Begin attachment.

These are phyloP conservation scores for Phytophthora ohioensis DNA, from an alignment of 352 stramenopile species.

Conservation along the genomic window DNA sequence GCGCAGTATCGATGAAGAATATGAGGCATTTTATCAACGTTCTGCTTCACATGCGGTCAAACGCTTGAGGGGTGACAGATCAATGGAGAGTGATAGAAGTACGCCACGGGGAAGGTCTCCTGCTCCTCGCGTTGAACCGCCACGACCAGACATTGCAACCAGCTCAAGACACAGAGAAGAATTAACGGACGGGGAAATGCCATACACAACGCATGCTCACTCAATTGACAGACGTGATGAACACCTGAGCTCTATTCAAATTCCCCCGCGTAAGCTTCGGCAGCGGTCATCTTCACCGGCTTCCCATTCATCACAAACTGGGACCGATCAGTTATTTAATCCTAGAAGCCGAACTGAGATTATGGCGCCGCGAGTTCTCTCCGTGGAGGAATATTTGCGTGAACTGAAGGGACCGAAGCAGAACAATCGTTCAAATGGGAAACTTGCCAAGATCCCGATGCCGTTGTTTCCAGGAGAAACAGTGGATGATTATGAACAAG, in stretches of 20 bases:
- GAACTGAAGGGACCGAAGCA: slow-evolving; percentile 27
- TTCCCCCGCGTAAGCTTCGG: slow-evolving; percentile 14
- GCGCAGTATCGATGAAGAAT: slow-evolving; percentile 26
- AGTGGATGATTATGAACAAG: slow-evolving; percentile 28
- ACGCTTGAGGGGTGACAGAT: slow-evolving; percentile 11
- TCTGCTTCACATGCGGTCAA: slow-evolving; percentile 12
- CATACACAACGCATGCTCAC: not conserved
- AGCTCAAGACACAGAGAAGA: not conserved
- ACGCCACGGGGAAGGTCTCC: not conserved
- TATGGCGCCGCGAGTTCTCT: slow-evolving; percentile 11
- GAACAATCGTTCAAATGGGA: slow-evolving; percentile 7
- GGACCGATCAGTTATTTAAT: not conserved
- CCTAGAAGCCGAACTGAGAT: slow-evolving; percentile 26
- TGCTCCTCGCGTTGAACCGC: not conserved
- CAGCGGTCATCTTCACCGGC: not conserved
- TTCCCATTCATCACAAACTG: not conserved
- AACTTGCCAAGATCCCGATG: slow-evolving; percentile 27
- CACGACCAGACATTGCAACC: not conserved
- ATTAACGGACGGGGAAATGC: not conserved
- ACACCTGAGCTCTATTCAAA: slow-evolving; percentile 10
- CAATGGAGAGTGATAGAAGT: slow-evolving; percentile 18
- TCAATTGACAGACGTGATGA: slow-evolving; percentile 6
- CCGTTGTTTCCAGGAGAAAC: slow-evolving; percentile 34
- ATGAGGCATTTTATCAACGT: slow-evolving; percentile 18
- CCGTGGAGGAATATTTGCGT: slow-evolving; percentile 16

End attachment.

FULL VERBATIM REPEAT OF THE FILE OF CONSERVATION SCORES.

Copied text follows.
These are phyloP conservation scores for Phytophthora ohioensis DNA, from an alignment of 352 stramenopile species.

Conservation along the genomic window DNA sequence GCGCAGTATCGATGAAGAATATGAGGCATTTTATCAACGTTCTGCTTCACATGCGGTCAAACGCTTGAGGGGTGACAGATCAATGGAGAGTGATAGAAGTACGCCACGGGGAAGGTCTCCTGCTCCTCGCGTTGAACCGCCACGACCAGACATTGCAACCAGCTCAAGACACAGAGAAGAATTAACGGACGGGGAAATGCCATACACAACGCATGCTCACTCAATTGACAGACGTGATGAACACCTGAGCTCTATTCAAATTCCCCCGCGTAAGCTTCGGCAGCGGTCATCTTCACCGGCTTCCCATTCATCACAAACTGGGACCGATCAGTTATTTAATCCTAGAAGCCGAACTGAGATTATGGCGCCGCGAGTTCTCTCCGTGGAGGAATATTTGCGTGAACTGAAGGGACCGAAGCAGAACAATCGTTCAAATGGGAAACTTGCCAAGATCCCGATGCCGTTGTTTCCAGGAGAAACAGTGGATGATTATGAACAAG, in stretches of 20 bases:
- GAACTGAAGGGACCGAAGCA: slow-evolving; percentile 27
- TTCCCCCGCGTAAGCTTCGG: slow-evolving; percentile 14
- GCGCAGTATCGATGAAGAAT: slow-evolving; percentile 26
- AGTGGATGATTATGAACAAG: slow-evolving; percentile 28
- ACGCTTGAGGGGTGACAGAT: slow-evolving; percentile 11
- TCTGCTTCACATGCGGTCAA: slow-evolving; percentile 12
- CATACACAACGCATGCTCAC: not conserved
- AGCTCAAGACACAGAGAAGA: not conserved
- ACGCCACGGGGAAGGTCTCC: not conserved
- TATGGCGCCGCGAGTTCTCT: slow-evolving; percentile 11
- GAACAATCGTTCAAATGGGA: slow-evolving; percentile 7
- GGACCGATCAGTTATTTAAT: not conserved
- CCTAGAAGCCGAACTGAGAT: slow-evolving; percentile 26
- TGCTCCTCGCGTTGAACCGC: not conserved
- CAGCGGTCATCTTCACCGGC: not conserved
- TTCCCATTCATCACAAACTG: not conserved
- AACTTGCCAAGATCCCGATG: slow-evolving; percentile 27
- CACGACCAGACATTGCAACC: not conserved
- ATTAACGGACGGGGAAATGC: not conserved
- ACACCTGAGCTCTATTCAAA: slow-evolving; percentile 10
- CAATGGAGAGTGATAGAAGT: slow-evolving; percentile 18
- TCAATTGACAGACGTGATGA: slow-evolving; percentile 6
- CCGTTGTTTCCAGGAGAAAC: slow-evolving; percentile 34
- ATGAGGCATTTTATCAACGT: slow-evolving; percentile 18
- CCGTGGAGGAATATTTGCGT: slow-evolving; percentile 16